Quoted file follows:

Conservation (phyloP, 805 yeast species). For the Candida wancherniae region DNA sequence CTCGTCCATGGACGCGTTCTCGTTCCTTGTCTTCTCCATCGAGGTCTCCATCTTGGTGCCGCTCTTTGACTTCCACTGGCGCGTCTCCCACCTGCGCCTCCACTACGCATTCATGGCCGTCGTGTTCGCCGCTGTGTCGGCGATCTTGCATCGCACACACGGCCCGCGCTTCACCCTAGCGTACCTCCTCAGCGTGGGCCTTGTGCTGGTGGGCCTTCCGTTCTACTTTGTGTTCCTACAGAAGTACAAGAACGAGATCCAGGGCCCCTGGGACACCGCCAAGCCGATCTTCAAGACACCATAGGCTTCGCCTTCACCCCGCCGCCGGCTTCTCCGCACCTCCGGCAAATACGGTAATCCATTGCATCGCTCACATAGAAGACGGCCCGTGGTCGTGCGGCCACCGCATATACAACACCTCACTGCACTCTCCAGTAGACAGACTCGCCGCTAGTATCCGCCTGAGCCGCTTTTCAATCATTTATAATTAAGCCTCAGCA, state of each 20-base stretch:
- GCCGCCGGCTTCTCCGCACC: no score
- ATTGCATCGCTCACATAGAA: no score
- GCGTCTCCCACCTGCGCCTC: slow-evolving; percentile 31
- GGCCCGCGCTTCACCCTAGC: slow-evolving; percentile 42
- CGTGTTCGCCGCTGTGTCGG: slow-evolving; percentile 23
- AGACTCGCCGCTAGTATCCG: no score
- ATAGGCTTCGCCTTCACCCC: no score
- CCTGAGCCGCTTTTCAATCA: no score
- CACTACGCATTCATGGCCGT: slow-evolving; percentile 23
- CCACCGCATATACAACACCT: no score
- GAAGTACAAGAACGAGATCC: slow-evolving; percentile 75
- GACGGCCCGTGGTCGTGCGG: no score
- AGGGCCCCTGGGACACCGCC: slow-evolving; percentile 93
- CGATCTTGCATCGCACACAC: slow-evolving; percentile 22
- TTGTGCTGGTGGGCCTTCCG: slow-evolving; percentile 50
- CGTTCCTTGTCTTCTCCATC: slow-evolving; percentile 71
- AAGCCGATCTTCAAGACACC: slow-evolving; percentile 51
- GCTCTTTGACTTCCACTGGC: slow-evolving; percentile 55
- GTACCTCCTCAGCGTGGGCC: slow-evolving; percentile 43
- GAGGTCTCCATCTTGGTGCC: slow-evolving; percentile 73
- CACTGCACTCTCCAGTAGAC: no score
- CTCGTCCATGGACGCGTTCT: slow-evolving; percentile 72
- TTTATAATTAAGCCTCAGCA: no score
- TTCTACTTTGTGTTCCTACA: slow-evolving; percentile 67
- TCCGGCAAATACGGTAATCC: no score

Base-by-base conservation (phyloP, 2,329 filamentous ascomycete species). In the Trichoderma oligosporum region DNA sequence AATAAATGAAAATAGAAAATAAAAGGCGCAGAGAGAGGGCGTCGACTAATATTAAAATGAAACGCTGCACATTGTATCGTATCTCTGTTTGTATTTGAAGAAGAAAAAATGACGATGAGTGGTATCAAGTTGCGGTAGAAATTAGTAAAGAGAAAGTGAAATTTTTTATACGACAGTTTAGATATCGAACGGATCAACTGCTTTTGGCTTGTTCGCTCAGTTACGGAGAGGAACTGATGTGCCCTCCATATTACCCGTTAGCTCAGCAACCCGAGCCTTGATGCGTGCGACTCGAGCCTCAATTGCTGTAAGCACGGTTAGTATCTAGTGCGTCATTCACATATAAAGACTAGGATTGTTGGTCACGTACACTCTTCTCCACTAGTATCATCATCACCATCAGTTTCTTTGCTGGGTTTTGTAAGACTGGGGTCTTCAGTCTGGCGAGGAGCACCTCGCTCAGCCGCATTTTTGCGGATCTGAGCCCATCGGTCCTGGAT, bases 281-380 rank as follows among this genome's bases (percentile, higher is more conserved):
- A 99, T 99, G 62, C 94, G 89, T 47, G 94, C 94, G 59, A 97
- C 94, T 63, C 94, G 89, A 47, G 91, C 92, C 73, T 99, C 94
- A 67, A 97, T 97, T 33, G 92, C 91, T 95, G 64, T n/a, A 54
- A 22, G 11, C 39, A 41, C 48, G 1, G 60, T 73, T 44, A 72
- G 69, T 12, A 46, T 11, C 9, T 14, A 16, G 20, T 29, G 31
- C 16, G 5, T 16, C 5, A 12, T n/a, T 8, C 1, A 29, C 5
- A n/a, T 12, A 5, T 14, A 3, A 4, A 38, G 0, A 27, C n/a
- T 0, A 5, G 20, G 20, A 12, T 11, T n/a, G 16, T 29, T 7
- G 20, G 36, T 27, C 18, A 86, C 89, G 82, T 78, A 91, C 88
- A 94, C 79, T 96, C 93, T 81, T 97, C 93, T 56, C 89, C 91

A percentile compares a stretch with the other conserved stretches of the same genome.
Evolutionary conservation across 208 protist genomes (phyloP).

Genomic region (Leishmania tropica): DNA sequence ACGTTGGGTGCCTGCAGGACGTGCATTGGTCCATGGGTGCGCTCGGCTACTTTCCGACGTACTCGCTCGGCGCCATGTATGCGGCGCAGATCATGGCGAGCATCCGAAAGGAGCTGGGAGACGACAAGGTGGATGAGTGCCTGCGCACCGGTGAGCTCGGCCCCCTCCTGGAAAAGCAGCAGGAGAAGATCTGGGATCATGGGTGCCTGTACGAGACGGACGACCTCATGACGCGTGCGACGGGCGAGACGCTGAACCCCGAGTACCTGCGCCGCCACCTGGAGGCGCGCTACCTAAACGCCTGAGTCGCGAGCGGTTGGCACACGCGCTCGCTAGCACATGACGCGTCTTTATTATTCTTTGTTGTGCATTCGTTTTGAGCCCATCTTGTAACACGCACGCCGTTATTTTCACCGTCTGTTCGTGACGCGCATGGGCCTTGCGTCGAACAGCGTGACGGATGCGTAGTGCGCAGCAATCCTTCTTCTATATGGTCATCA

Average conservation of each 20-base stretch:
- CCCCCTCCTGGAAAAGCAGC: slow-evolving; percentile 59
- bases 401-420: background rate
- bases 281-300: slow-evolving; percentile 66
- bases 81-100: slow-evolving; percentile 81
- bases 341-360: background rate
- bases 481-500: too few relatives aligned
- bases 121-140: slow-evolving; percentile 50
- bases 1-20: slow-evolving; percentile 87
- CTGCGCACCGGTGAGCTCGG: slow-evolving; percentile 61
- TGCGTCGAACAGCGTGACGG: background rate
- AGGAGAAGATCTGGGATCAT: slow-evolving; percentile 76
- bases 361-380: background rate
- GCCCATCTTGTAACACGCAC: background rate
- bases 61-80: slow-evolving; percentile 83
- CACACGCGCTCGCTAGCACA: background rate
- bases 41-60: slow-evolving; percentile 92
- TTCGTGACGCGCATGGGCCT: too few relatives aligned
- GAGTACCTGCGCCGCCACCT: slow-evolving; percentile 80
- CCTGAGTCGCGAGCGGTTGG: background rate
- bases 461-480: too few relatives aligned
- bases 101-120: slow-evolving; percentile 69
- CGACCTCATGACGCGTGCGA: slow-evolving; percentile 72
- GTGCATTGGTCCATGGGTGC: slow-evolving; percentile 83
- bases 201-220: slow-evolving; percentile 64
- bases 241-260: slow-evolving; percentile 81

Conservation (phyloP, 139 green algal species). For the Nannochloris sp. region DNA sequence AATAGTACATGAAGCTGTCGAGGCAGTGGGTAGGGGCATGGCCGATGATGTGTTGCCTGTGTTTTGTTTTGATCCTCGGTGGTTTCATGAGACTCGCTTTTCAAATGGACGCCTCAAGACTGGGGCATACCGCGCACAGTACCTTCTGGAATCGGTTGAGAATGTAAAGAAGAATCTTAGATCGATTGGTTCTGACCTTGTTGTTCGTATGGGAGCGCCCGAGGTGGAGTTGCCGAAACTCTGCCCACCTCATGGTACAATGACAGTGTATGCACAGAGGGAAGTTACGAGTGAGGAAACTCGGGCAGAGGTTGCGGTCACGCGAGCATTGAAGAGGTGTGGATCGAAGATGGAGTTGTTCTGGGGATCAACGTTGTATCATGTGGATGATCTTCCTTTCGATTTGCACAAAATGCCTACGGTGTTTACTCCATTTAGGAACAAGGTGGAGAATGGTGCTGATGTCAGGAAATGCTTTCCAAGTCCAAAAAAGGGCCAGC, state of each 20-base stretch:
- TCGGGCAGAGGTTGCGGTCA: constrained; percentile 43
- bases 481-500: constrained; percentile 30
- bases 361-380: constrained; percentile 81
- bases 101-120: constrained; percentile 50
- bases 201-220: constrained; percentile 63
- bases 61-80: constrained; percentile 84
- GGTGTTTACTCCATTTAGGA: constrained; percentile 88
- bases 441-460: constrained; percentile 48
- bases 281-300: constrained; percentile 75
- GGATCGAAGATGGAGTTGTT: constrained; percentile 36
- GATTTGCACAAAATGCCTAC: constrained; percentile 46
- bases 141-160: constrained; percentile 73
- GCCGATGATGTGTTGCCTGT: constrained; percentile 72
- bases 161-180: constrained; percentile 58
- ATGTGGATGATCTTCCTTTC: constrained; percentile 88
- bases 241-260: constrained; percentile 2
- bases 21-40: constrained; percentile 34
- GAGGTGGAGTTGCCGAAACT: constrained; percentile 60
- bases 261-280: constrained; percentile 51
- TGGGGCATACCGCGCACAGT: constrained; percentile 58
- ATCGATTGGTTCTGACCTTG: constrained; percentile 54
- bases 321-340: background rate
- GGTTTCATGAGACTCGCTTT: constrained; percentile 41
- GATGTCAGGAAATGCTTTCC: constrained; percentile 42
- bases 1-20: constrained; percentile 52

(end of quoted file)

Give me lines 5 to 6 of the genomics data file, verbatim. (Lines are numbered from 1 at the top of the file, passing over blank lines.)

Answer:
- GGCCCGCGCTTCACCCTAGC: slow-evolving; percentile 42
- CGTGTTCGCCGCTGTGTCGG: slow-evolving; percentile 23